She’s Royal – Strong Female Voices in Reggae

September 11, 2012

Day two of the Rototom Sunsplash festival’s Reggae University programme turned the spotlight onto the contribution of powerful female voices and role models in the last 50 years of post Independence Jamaican music. Its guest speakers were three artists of different generations, two of whom – Marcia Griffiths and Etana -had shared a stage together at Rototom two years previously. Both ladies regally entered the university area to huge applause. Tanya Stephens, delayed by her soundcheck for her opening performance on the main stage that night, joined them fifteen minutes later, never taking off her shades.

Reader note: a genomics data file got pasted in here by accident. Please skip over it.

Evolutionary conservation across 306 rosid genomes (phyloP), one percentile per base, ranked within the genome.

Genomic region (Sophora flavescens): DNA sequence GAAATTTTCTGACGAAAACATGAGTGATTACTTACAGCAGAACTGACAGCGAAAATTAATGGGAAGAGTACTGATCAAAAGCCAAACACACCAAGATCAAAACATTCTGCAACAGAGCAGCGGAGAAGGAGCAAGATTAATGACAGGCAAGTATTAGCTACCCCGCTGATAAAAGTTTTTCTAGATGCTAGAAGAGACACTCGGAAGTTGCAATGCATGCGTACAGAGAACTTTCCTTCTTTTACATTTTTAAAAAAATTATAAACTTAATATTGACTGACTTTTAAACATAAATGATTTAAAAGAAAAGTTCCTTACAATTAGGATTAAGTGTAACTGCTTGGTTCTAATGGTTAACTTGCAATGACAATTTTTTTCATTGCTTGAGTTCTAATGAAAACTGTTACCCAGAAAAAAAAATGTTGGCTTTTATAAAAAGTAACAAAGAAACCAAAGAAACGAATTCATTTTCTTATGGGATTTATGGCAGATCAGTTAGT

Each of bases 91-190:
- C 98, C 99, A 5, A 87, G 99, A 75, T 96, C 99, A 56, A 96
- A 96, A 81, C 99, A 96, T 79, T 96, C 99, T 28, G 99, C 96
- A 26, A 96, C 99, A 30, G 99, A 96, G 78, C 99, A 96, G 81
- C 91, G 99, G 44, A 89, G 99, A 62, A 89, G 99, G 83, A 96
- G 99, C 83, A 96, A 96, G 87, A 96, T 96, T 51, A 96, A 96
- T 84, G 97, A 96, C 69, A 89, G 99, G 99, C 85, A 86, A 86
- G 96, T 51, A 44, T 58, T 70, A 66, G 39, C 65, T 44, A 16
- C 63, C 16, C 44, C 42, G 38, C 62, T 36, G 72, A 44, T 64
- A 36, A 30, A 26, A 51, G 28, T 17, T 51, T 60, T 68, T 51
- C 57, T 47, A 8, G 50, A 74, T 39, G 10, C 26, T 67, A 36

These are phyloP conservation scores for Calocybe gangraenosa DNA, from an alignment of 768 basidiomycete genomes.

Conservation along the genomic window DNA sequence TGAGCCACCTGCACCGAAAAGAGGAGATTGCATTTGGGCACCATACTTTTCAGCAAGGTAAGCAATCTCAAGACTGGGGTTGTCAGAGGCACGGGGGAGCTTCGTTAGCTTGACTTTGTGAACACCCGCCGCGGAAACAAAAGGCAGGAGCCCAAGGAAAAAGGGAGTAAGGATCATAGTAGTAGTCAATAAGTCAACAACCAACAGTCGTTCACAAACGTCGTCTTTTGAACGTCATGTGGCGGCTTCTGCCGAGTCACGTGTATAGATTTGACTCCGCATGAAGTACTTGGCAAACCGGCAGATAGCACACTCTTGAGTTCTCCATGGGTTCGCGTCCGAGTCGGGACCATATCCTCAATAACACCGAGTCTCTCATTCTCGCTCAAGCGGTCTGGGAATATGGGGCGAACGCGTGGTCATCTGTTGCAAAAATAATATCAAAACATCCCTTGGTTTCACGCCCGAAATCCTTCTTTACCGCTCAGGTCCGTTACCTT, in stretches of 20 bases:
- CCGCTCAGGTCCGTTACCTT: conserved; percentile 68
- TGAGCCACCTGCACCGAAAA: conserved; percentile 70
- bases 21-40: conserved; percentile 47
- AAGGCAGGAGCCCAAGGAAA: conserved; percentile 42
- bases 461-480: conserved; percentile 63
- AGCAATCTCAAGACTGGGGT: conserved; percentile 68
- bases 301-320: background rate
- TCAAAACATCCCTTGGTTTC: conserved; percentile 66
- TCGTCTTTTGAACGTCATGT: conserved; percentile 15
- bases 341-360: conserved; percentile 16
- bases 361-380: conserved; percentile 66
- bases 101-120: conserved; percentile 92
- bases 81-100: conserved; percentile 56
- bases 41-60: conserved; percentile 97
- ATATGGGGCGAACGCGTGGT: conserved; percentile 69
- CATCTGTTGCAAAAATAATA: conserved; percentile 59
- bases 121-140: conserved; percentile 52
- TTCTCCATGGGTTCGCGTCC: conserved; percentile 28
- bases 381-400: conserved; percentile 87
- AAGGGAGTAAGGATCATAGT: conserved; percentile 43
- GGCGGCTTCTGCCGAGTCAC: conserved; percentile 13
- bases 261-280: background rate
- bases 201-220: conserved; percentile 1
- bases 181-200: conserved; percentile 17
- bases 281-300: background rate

Etana, Marcia Griffiths and Tanya Stephens / Rototom 2012

Riddim magazine‘s Pete Lilly introduced the session and his fellow panellists: the music journalists David Katz, Pier Tosi, and Riddim’s editor-in-chief Ellen Koehlings.

Hailed as the “The queen of reggae” by Lilly, Marcia Griffiths has been a relentless force in reggae since she began singing in her teens, two years after independence. Where the other members of Bob Marley’s I Threes; Rita Marley and Judy Mowatt have removed themselves from the daily grind of the music, Marcia still remains active, stylish and ever contemporary, working with dancehall artists like Busy Signal and Spragga Benz.

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